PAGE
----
Giants

With addition of another Gold Glove infielder, Giants take shifts to next level

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USATSI

With addition of another Gold Glove infielder, Giants take shifts to next level

SAN FRANCISCO — In the second inning last Friday night, with left-handed pull-hitter Yasmani Grandal at the plate, Brandon Crawford left his position and joined a shift on the right side of the infield. Evan Longoria was alone on the left side, but when the count got to two strikes, he started walking toward second base. Crawford went back to his original position and handled the entire left side. 

“He just started coming over and I was like, ‘alright, I guess I’ll go back over,’” Crawford said the next day smiling. 

There is some freelance work at play here, but for the most part this is all actually pretty choreographed. The Giants don’t like talking about their use of advanced analytics — for whatever reason, they’re comfortable with fans thinking they’re still in the dark ages — but they did beef up the department over the offseason. One change was to add a recently added member of the front office to the traveling party, and you can see subtle changes. 

In spring training, an exit velocity leaderboard was on display in the clubhouse. Players have talked about getting additional info regarding launch angles and their tendencies. Then there are the shifts, which the Giants have embraced for years.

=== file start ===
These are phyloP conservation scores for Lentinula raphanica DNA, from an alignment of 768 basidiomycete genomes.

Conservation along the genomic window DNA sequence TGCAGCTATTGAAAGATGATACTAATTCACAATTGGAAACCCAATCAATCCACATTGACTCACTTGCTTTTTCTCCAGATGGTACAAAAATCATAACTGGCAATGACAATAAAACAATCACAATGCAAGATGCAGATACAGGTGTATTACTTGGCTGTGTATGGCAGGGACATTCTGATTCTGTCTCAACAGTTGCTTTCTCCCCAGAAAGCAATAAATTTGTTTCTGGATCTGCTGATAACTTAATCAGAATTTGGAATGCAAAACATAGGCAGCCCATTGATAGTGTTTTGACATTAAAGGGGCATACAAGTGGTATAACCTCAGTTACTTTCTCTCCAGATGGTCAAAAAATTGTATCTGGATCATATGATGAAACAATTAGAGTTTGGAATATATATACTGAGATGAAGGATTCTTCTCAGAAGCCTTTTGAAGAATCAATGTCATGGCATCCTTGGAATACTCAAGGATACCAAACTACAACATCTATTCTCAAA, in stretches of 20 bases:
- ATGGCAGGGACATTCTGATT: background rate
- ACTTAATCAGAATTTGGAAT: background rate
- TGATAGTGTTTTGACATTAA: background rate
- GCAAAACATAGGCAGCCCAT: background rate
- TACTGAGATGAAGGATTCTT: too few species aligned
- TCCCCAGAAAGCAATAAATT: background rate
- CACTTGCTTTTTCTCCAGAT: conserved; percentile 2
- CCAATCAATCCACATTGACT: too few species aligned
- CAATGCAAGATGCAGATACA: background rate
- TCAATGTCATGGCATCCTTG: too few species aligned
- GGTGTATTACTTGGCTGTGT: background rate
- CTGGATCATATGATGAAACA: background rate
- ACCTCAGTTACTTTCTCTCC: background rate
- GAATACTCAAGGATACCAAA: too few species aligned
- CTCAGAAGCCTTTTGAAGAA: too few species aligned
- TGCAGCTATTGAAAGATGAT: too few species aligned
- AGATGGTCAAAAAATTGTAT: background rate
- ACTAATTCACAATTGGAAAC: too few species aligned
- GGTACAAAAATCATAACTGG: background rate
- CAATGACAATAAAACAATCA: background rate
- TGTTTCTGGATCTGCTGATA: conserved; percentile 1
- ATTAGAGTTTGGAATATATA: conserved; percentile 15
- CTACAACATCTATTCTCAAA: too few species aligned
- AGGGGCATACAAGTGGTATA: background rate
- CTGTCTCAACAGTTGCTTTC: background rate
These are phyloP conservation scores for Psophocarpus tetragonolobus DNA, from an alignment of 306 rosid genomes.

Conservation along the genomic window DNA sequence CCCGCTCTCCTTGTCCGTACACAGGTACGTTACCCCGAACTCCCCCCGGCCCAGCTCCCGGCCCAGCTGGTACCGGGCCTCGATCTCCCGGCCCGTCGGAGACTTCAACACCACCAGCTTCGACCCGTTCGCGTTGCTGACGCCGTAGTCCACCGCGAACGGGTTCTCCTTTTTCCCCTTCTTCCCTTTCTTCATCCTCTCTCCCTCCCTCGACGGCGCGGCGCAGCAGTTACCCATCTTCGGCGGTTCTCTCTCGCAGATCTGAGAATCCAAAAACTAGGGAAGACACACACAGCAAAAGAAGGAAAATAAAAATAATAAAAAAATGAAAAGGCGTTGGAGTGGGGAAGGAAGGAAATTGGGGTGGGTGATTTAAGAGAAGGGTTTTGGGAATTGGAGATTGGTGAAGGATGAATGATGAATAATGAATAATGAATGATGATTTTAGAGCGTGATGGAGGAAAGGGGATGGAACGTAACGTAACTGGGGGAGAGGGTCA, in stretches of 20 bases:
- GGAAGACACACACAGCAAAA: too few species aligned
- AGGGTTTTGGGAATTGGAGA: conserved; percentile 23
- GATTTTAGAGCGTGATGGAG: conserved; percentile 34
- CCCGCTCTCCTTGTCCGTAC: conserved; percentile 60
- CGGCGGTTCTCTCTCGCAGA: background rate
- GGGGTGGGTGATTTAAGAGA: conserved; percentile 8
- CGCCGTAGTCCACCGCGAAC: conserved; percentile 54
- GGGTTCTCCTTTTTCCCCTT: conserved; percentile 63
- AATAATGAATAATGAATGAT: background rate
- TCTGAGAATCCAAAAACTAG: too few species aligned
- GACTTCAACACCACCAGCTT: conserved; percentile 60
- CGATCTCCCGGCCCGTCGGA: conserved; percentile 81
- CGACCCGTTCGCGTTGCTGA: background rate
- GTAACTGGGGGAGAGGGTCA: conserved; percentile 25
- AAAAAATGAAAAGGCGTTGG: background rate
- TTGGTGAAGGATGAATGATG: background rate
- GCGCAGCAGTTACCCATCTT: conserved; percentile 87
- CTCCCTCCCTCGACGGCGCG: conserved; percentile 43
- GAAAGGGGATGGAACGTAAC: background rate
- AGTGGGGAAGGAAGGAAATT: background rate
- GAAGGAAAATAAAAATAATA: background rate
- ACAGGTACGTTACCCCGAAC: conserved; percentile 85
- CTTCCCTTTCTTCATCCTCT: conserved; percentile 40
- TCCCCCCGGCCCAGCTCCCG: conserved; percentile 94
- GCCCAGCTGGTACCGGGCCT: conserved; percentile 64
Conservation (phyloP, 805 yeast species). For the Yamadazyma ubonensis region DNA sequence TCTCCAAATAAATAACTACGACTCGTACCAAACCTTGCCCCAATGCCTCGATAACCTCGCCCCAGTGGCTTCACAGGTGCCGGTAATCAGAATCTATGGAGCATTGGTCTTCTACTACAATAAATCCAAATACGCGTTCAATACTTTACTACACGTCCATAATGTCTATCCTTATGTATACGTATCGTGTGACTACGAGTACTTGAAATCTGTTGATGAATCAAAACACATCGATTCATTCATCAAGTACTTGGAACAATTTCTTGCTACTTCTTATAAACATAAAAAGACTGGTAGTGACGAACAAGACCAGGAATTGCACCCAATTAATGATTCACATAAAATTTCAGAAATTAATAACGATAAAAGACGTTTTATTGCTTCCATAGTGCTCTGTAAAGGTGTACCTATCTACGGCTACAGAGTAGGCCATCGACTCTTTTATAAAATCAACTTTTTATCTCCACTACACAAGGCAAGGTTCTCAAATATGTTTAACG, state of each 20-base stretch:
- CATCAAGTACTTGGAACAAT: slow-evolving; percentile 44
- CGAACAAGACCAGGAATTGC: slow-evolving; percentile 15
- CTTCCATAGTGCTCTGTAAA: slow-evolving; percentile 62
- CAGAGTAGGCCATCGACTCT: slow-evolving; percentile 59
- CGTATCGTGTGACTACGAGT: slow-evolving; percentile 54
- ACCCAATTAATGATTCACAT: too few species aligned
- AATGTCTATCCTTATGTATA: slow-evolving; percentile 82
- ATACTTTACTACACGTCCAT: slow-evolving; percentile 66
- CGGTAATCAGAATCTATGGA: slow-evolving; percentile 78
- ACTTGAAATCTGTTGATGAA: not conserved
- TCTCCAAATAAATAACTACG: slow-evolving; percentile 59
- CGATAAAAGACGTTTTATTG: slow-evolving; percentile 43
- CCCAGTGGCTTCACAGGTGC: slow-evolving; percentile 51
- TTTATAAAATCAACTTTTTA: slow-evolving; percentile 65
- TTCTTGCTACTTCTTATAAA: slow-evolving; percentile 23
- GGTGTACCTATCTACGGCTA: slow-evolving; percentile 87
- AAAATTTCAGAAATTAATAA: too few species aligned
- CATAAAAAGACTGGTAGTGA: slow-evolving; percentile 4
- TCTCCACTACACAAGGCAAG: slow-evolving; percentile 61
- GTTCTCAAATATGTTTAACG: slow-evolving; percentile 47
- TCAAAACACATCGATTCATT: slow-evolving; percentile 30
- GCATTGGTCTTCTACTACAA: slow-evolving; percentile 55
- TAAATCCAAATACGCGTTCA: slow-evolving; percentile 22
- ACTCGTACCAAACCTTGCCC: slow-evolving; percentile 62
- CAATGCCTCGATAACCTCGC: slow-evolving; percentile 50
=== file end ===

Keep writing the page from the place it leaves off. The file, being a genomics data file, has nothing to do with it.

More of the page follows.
They certainly have taken it to a new level this season, shifting between pitches for the first time. In the first inning Sunday, Longoria was once again by himself on the left side for Grandal, and he once again swapped positions with Crawford when the count got to two strikes. When the next hitter, Cody Bellinger, walked up, the two switched positions again. 

The Giants are being more aggressive in part because of data and in part because of the offseason addition of another Gold Glove infielder. 

“It’s all based on personnel,” said Ron Wotus, who coaches the infielders. 

Crawford never swapped between pitches with Matt Duffy or Christian Arroyo or Pablo Sandoval, but Longoria has gotten used to doing it and he made it clear which plays he’s comfortable with. He’ll stay by himself on the left side to handle a bunt as a third baseman normally would, but when the count reaches two strikes to some hitters, Crawford takes over and Longoria plays a modified second base. 

“That gives me the freedom to make plays over there,” Crawford said. 

There are variations the Giants use. With a runner on, Longoria will never move into the shift because the Giants don’t want him turning double plays. He is, however, comfortable playing a version of second base with the bases empty. He fielded a slow roller to second at one point over the weekend and flipped it to first. 

The Giants also shifted Matt Kemp, moving everyone over toward third base for the right-handed hitter. They surely have more up their sleeves this season, as there are plenty of shift-worthy players elsewhere in the National League. There’s one common theme to all the alignments though. 

“With the infield we have here, it doesn’t matter who it’s hit to,” Crawford said. 

Giants feeling good about themselves, love how they played on homestand

Giants feeling good about themselves, love how they played on homestand

For the Giants, this season isn't about contending for a playoff spot. It's about doing the small things right and building towards future success.

One thing manager Bruce Bochy wants his team to work on is playing better at Oracle Park.